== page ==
Review: Videocon A30 & A20, ahead of challengers [Gadgets Special] [Times of India]
(Times of India Via Acquire Media NewsEdge) NEW DELHI: Videocon, the manufacturer best known for its home appliances, recently expanded its smartphone range with the addition of two dual-sim devices - A30 and A20. Both the phones are targeted at the budget segment that is ruled by the likes of Micromax, Lava and Karbonn. While Videocon A30 features a dual-core processor and is priced at Rs 7,299, its smaller sibling - A20 - costs Rs 4,999.
But do these two devices have what it takes to topple the current segment leaders and capture significant market share Let's find out.
When it comes to design, Videocon A20 beats its bigger brother as it looks similar to Samsung Galaxy Ace Plus. The screen is outlined by a chrome bezel and has four haptic buttons underneath. The front panel also has the usual sensors though the presence of the VGA camera was surprising to us. The rear panel of the smartphone is a fingerprint magnet and features a 3MP camera and speaker grille. Videocon A20 is easy to hold and looks good in the hand.
Coming to A30, we were a bit disappointed with the design language followed by the manufacturer. As the more feature-rich device, A30 was expected to look as good as its smaller brother, if not better. It features a black-coloured front, while the rear is painted white. The sensors, VGA camera and haptic keys are present on the front panel of this phone as well, while a 5MP camera with flash and speaker grille are placed on the backside.
Videocon A30 features a 4-inch screen and runs on a 1GHz dual-core processor, paired with 512MB RAM. The dual-sim phone has 4GB ROM and support for microSD card up to 32GB capacity. Powered by a 1,500mAh battery, the phone has connectivity features like 3G, 2G, Wi-Fi, Bluetooth 3.0 and microUSB.
The smaller device, A20 has a 3.5-inch touchscreen and runs on a 1GHz processor with 256MB of RAM. This smartphone has 512MB of on-board storage and can handle up to 16GB microSD card. Its connectivity suite has all the usual suspects as well, namely 3G, 2G, Wi-Fi, Bluetooth 3.0 and microUSB and battery packs juice worth 1,350mAh.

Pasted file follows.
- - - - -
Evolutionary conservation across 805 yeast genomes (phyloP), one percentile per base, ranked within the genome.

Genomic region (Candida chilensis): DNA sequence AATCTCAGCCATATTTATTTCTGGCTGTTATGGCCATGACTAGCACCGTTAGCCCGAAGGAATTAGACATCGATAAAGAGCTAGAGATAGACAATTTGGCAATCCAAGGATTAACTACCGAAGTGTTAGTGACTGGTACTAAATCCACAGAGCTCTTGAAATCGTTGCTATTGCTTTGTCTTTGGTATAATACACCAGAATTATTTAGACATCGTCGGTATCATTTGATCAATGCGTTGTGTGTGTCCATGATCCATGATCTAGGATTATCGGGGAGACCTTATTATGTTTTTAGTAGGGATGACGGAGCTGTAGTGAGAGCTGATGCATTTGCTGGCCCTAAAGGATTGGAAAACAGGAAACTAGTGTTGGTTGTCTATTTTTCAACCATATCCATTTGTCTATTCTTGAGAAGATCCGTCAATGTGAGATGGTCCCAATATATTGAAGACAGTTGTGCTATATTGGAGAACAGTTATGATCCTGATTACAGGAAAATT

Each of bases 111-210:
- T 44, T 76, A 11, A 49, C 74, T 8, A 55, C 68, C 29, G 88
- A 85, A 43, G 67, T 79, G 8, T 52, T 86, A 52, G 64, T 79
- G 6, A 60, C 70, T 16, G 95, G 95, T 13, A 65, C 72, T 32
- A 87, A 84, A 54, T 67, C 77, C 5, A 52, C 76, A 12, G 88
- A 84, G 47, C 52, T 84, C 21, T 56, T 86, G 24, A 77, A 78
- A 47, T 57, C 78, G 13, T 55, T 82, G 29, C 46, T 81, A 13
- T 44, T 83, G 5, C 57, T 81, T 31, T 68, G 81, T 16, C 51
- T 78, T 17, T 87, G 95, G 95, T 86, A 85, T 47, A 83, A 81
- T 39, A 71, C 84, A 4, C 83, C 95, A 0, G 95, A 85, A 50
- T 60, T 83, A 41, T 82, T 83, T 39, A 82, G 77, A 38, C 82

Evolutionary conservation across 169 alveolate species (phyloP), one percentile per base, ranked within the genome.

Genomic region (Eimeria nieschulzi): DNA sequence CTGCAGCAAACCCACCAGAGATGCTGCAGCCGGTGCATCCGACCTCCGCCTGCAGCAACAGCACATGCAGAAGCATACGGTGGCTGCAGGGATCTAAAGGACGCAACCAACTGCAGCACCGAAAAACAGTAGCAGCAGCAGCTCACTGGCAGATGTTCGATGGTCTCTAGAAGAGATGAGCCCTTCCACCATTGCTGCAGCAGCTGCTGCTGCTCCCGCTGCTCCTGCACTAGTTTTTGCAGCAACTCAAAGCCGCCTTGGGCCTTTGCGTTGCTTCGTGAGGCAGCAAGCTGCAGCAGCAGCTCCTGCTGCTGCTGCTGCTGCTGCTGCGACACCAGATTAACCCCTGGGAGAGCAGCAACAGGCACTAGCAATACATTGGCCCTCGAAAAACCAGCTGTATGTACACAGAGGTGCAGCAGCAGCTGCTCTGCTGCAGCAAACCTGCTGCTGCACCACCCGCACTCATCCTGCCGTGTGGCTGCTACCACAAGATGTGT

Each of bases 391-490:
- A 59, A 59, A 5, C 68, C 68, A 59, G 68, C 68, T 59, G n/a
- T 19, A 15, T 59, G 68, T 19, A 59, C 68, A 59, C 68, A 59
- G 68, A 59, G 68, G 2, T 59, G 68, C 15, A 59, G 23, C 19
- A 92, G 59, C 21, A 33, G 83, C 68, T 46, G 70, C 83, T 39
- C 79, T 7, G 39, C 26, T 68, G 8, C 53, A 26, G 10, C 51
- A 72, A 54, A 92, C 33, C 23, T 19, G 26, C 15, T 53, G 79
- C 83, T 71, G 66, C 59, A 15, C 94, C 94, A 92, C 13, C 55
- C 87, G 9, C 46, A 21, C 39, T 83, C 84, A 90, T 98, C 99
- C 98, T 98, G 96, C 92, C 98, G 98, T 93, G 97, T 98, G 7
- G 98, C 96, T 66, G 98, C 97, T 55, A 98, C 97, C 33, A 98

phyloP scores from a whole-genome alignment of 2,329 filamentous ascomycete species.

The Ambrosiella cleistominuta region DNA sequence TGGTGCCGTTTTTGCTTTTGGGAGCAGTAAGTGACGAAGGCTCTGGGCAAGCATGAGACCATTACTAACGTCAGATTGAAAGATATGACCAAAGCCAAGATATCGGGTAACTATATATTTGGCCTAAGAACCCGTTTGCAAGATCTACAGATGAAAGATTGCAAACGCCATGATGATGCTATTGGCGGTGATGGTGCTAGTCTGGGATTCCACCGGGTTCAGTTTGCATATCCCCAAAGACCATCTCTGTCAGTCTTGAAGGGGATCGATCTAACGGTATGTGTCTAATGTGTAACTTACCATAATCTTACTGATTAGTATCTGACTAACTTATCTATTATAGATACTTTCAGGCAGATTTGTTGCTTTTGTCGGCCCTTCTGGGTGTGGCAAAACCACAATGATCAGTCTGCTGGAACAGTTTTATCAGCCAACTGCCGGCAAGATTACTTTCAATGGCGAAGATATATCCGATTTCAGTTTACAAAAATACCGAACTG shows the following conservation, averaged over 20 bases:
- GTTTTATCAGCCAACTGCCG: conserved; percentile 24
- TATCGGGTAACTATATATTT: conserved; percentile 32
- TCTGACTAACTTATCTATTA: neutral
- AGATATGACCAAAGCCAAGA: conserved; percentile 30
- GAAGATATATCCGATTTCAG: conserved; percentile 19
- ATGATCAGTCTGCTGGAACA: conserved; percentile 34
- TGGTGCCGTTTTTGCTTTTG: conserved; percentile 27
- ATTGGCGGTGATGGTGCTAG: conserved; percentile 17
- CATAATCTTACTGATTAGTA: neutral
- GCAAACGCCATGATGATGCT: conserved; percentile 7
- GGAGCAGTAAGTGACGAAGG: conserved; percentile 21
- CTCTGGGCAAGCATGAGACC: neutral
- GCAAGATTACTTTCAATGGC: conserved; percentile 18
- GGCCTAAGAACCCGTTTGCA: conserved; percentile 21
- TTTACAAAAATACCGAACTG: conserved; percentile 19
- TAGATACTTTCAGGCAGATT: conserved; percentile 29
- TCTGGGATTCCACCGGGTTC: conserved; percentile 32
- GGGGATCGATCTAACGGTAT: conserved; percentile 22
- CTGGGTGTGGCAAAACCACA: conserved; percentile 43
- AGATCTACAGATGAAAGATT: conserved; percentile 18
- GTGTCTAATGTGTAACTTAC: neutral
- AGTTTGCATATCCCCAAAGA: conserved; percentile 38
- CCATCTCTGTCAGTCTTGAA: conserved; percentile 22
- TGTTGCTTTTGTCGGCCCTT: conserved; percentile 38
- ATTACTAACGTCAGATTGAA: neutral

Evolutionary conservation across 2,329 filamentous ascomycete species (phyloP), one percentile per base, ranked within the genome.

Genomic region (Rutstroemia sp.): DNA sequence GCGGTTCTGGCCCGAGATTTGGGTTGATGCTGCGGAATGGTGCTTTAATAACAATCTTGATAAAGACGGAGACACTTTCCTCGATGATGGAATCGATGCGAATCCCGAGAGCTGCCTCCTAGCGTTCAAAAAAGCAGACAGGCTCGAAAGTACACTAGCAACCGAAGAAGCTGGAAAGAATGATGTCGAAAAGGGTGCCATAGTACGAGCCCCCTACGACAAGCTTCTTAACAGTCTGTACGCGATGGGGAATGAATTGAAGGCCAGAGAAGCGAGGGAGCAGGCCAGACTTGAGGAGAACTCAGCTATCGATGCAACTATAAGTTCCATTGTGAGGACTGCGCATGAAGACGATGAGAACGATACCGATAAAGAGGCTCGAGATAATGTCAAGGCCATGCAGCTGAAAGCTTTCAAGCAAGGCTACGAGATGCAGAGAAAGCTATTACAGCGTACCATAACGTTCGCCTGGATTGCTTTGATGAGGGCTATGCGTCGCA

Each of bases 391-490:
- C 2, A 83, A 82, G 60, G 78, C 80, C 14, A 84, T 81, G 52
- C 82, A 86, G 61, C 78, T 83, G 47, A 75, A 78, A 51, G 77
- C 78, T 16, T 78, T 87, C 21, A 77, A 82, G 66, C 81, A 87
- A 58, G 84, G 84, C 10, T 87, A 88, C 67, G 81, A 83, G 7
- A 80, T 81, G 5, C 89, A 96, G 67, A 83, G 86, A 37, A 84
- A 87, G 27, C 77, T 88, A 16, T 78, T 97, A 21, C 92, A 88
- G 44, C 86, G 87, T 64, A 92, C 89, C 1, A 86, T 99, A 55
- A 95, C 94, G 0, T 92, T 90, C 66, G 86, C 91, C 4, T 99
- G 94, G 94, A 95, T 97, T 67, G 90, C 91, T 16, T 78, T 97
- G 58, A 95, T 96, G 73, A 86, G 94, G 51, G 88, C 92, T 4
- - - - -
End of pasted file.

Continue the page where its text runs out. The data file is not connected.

Going by the basic spec sheet of the two devices, Videocon's strategy is to ensure that its two smartphones have not just comparable but slightly better features than most of their rivals. Therefore, A30 can take down rivals like Micromax A68 Smarty 4.0 and Karbonn A7 Plus due to its dual-core 1GHz processor, even though most other specs remain the same. Similar is the case for Videocon A20, whose 3.5-inch screen gives it an edge over rivals since most phones in this price segment feature a 3.2-inch display.
Videocon A30 comes with Android 4.0 (Ice Cream Sandwich) out-of-the-box and has a few pre-loaded apps like document editor and gesture control (especially useful while finding contacts). The phone also comes with a few games but you would have to pay for them, so they are not of much use.
The all-new A20 runs on two-generation-old Android OS Gingerbread (Android 2.3), not the widely used Android 4.0. The chief logic behind this could be the meagre RAM that the device packs, since Ice Cream Sandwich requires a lot of RAM for smooth functioning and A20 would have had to compromise on performance on that count. Apart from that, the phone has the same in-built apps as its bigger sibling and handles them all equally well.
Videocon A30 gave us a pleasant surprise when it comes to performance as the phone had minimal lag and could handle moderate usage with ease. All credit goes to its dual-core 1GHz processor by Qualcomm, though we were not too happy with the touchscreen. During day-to-day usage, the screen did not feel smooth to the touch and even seemed like a resistive display during heavy gaming.
Similarly, Videocon A20 also did well on the benchmarks due to its 1GHz Qualcomm processor, though we would have appreciated a little bit more RAM for the hungry apps a regular user usually downloads. Nevertheless, for a sub-Rs 5,000 Android phone, Videocon A20 does well in terms of day-to-day usage.
Apps and web browsing worked well and battery life was decent, though (as with any other phone) we had to charge both the phones more than once a day after a bit of browsing. Camera performance was also decent for both phones, but do not expect the best of imaging capabilities since we have taken into account the paltry price tag while writing the review.
Videocon A30 and A20 are budget devices and hence do not offer anything more than basic features. The phones were largely lag-free during our review and can boast of slightly better specifications than their rivals, giving them a slight edge. However, some users may be miffed that Videocon A20 runs on Android 2.3 (Gingerbread). Nevertheless, the build quality is sturdy and performance during phone calls is also great. Moreover, dual-sim compatibility and nifty features like video calling at budget prices as well as pre-loaded gesture control and document editor do add to the overall package.
(c) 2013 Bennett, Coleman & Company Limited
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